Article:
Jen characterizes herself as a life-long student of the “human condition.” Rather than “fixing” a person or “curing” a diagnosis, she seeks to create strong partnerships with each client she works with to help foster more adaptive ways of navigating the inherent difficulties of living. Any number of concerns may prompt an individual to seek therapy. From confronting issues such as loss, anxiety, despair, anger, and interpersonal problems, to facing significant life decisions or struggling with work-related stress, many factors can prevent a person from engaging in their lives more fully. Creating a safe place to explore, understand and respond to whatever concerns an individual is faced with is crucial when embarking upon the therapeutic process. This is the environment Jen hopes to engender with every client she encounters. Utilizing a warm and flexible interpersonal style, Jen provides short-term and long-term therapy to adults and draws from a variety of modalities including attachment, contemporary psychodynamic, existential-humanistic, gestalt, and DBT, depending upon the needs of the individual.
Molika Loshi, Ph.D.
Dr. Molika Loshi (PSY 29588) is a licensed clinical psychologist and earned her doctorate from the Institute of Transpersonal Psychology. She has provided therapy in a variety of training settings including California Pacific Medical Center in San Francisco, Goodwill Counseling Center in San Jose, the Student Counseling Center at the University of Washington in Tacoma, the Student Counseling Center at Bastyr University in Kenmore, WA, as well as in her private practice in Seattle, WA.
Molika’s approach to therapy is client-centered and integrative. She blends compassionate mindful therapy with several other approaches including Existential-Humanistic, Psychodynamic, Systems Psychology, DBT, CBT, and Biofeedback. While working with clients, she strives to foster an open and safe therapeutic environment that is based on mutual trust.
Molika tailors treatment to the specific needs of her clients, with her overall approach aimed at helping people lead full and meaningful lives. She has expertise in working with individuals struggling with stress, anxiety, and depression, as well as life transitions, relationship dissatisfaction, chronic pain, and the impact of trauma, and loss.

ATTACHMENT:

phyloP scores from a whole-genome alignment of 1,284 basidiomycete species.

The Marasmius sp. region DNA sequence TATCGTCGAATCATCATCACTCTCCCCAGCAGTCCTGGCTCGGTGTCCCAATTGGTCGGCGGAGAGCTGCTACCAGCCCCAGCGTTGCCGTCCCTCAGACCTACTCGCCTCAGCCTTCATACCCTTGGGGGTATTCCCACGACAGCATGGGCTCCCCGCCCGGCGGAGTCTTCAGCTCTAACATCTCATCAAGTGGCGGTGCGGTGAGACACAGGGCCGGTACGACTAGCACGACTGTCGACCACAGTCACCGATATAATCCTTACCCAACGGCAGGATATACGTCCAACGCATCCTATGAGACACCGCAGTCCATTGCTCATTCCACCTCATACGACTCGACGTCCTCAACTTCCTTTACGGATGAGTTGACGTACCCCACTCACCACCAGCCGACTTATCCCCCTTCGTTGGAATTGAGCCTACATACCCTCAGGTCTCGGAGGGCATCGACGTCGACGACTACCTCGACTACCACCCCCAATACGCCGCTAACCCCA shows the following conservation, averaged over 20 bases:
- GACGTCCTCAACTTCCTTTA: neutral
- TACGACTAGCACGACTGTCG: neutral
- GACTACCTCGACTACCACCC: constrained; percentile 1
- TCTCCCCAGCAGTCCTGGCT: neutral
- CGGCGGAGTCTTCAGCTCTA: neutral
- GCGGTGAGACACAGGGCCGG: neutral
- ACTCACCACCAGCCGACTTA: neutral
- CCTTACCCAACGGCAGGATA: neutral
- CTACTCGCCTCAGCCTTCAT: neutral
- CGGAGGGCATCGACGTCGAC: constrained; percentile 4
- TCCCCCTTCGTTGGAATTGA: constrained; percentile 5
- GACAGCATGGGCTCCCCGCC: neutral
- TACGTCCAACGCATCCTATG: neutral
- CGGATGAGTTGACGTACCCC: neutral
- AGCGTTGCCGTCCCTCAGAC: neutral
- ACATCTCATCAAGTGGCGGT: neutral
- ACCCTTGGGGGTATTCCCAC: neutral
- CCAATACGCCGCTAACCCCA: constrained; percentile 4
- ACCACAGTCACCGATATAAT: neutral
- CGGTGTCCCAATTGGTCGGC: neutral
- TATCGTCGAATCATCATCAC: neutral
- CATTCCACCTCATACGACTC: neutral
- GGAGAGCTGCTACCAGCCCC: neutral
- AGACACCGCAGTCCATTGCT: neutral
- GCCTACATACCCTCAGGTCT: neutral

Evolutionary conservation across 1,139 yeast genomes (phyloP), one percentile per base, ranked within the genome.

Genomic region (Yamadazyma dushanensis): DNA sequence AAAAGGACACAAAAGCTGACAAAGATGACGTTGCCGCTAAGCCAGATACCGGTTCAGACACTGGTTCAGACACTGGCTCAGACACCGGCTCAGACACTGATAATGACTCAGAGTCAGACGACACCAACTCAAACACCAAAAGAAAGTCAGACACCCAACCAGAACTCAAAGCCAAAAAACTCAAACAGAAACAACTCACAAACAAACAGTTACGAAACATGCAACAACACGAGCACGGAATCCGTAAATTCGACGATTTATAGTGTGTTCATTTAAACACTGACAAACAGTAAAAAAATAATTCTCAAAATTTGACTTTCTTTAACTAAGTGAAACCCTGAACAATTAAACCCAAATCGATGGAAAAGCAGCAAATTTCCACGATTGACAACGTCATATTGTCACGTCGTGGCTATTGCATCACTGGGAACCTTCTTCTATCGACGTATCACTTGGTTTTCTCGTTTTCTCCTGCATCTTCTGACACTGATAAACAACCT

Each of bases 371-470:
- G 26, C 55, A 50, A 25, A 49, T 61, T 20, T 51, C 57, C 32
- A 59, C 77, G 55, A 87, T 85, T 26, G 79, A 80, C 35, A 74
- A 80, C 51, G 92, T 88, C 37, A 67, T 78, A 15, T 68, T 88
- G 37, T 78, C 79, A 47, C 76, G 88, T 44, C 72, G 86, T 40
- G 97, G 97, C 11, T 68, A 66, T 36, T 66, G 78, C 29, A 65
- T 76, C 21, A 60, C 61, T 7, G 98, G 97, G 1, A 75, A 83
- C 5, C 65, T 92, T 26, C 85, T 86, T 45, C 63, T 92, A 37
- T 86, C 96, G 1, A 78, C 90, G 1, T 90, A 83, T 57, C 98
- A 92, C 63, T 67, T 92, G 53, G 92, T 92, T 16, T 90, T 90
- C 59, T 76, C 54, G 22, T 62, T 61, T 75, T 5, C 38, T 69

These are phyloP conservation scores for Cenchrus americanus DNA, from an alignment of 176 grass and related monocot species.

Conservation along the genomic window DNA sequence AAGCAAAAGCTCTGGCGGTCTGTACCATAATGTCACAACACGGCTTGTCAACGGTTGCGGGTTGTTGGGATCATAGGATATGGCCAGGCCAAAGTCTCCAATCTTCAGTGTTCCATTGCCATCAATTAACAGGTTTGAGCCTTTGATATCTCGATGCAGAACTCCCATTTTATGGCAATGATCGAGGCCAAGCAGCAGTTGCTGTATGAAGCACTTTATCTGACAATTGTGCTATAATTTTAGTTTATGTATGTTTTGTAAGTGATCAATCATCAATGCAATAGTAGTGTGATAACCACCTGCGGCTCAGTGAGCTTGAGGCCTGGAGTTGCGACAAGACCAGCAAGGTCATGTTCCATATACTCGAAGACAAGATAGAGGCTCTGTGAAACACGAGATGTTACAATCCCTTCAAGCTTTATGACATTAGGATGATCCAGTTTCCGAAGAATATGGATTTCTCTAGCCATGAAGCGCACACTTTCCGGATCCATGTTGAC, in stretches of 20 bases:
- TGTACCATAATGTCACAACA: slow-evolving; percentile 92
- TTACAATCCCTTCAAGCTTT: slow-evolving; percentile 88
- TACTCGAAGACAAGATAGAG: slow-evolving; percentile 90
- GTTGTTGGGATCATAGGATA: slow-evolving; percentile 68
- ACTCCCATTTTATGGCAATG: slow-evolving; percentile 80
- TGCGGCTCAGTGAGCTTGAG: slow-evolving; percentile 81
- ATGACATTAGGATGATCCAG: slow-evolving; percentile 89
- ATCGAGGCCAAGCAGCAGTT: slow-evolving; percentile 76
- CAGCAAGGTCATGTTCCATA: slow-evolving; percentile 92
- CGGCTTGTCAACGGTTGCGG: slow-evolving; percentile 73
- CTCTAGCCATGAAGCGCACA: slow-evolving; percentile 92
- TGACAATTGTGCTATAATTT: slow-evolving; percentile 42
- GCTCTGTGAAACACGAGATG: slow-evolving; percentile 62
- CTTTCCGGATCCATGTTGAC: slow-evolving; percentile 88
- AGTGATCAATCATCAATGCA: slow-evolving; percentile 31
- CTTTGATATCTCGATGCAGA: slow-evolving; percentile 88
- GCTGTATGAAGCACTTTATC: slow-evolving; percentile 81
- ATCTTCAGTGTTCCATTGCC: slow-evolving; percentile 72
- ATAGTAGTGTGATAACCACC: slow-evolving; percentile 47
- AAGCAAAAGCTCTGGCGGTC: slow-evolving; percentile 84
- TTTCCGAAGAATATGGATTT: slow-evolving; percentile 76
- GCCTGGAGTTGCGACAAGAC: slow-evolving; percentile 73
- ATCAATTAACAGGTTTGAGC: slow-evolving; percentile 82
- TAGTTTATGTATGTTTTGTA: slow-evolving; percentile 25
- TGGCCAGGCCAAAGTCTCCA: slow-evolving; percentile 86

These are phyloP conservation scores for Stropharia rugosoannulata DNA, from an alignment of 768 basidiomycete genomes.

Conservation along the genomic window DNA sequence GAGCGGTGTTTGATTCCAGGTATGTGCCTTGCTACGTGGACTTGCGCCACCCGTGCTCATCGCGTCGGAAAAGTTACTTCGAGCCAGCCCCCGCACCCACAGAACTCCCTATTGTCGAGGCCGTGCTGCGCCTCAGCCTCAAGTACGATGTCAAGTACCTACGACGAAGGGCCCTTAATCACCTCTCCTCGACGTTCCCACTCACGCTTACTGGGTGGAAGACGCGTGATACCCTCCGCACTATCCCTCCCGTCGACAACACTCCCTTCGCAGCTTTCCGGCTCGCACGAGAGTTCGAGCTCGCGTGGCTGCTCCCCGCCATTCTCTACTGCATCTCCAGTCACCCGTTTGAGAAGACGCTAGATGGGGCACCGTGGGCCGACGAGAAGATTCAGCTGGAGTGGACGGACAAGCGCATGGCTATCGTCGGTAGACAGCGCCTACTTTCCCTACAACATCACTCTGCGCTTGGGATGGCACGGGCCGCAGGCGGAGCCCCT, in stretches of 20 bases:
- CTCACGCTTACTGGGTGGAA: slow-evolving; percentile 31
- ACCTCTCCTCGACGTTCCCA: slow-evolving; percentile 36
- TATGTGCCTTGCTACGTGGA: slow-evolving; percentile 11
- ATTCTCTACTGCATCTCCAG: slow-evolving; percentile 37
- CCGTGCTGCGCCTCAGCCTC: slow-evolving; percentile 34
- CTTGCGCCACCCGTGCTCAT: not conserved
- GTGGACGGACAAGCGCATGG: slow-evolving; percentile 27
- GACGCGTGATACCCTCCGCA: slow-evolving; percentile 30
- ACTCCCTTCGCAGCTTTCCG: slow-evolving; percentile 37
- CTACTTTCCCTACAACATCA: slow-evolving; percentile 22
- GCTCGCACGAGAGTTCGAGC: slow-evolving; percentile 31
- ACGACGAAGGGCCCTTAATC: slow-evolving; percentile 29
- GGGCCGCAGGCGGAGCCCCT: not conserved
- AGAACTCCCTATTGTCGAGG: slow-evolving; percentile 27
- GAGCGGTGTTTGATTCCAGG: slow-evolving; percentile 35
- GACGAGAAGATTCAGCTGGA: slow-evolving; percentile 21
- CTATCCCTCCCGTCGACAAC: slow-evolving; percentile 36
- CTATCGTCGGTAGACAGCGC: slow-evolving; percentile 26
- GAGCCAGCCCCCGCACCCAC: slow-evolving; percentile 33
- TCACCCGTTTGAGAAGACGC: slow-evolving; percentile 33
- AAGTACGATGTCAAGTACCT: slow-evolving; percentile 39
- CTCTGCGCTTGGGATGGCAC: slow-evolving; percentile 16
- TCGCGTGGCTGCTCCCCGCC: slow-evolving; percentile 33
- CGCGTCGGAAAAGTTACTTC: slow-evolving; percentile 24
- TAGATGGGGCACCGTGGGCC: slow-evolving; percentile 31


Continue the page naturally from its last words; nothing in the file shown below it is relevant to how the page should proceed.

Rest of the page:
Cindy Sauln, Ph.D.
Dr. Cindy Sauln (PSY27677) is a licensed clinical psychologist and earned her doctorate from the Institute of Transpersonal Psychology. She has provided therapy in a variety of training settings including Goodwill Counseling Center in San Jose, Community Health Awareness Council in Mountain View, on-site at Springer Elementary School, Blach Middle School, and Mountain View High School as well as in her own private practice in Los Altos and Redwood City.
Cindy holds many professional certifications and her work is guided by her advanced training in existential-humanistic therapy and spirituality studies, along with training in behavioral therapies (DBT and CBT), dream studies, and mindfulness practices. She has a love for helping clients of all ages who are seeking change and symptom relief to successfully navigate periods of crisis and transition in their lives. Depression, anxiety, grief, low self-esteem, spirituality, issues of attention and mindfulness, substance abuse recovery, parenting teens and adult children, and teaching organization and planning skills are all within her scope of practice. She often works with other professionals who may be part of a treatment team, such as other therapists, psychiatrists, and school resources to ensure the best outcome for her clients.